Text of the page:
Jack Kerouac, new Buddha of American prose, who spit forth intelligence into eleven books written in half the number of years (1951-1956)--On the Road, Visions of Neal, Dr. Sax, Springtime Mary, The Subterraneans, San Francisco Blues, Some of the Dharma, Book of Dreams, Wake Up, Mexico City Blues, and Visions of Gerard--creating a spontaneous bop prosody and original classic literature. Several phrases and the title of Howl are taken from him.

William Seward Burroughs, author of Naked Lunch, an endless novel which will drive everybody mad.

Neal Cassady, author of The First Third, an autobiography (1949) which enlightened Buddha.

All these books are published in Heaven.
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I saw the best minds of my generation destroyed by madness, starving hysterical naked,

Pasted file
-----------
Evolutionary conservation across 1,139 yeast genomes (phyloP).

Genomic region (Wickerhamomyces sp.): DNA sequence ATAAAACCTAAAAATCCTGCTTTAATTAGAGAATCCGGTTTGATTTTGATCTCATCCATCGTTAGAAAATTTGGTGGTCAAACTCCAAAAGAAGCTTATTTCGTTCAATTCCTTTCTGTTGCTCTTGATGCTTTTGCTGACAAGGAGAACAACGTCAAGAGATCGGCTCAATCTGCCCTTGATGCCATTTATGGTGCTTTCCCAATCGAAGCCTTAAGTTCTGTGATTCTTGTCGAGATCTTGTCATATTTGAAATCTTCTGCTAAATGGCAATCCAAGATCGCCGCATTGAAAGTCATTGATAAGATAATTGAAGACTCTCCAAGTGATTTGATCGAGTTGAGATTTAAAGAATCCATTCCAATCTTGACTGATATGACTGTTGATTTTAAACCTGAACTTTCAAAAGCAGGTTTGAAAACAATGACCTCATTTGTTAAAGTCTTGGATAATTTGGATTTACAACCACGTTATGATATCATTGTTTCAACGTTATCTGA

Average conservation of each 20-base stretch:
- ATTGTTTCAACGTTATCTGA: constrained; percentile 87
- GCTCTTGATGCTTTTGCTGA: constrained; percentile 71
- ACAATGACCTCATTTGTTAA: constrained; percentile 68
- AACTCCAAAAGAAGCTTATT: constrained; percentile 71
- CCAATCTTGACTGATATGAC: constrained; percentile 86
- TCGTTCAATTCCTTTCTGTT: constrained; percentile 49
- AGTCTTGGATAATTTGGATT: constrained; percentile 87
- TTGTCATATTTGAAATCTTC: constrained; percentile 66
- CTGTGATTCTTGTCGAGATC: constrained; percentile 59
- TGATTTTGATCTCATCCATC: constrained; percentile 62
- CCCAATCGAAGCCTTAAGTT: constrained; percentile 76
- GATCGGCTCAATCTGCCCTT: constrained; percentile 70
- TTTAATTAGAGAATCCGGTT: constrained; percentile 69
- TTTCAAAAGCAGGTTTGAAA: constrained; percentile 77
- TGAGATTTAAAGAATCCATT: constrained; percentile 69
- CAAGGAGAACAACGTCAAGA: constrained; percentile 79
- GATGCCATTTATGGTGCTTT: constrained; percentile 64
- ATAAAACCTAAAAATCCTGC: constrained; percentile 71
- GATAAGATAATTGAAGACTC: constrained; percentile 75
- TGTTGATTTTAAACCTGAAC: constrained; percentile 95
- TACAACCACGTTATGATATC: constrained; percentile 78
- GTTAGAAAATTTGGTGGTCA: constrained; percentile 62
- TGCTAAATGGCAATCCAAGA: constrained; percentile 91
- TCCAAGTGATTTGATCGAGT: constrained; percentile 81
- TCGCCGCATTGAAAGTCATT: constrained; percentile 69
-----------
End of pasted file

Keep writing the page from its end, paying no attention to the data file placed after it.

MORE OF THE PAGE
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Amazon.com Amazon.com Review (ISBN 0872860175, Paperback)

The epigraph for Howl is from Walt Whitman: "Unscrew the locks from the doors!/Unscrew the doors themselves from their jambs!" Announcing his intentions with this ringing motto, Allen Ginsberg published a volume of poetry which broke so many social taboos that copies were impounded as obscene, and the publisher, poet Lawrence Ferlinghetti, was arrested. The court case that followed found for Ginsberg and his publisher, and the publicity made both the poet and the book famous. Ginsberg went on from this beginning to become a cultural icon of sixties radicalism. This works seminal place in the culture is indicated in Czeslaw Milosz's poetic tribute to Ginsberg: "Your blasphemous howl still resounds in a neon desert where the human tribe wanders, sentenced to unreality".

(retrieved from Amazon Thu, 12 Mar 2015 18:17:02 -0400)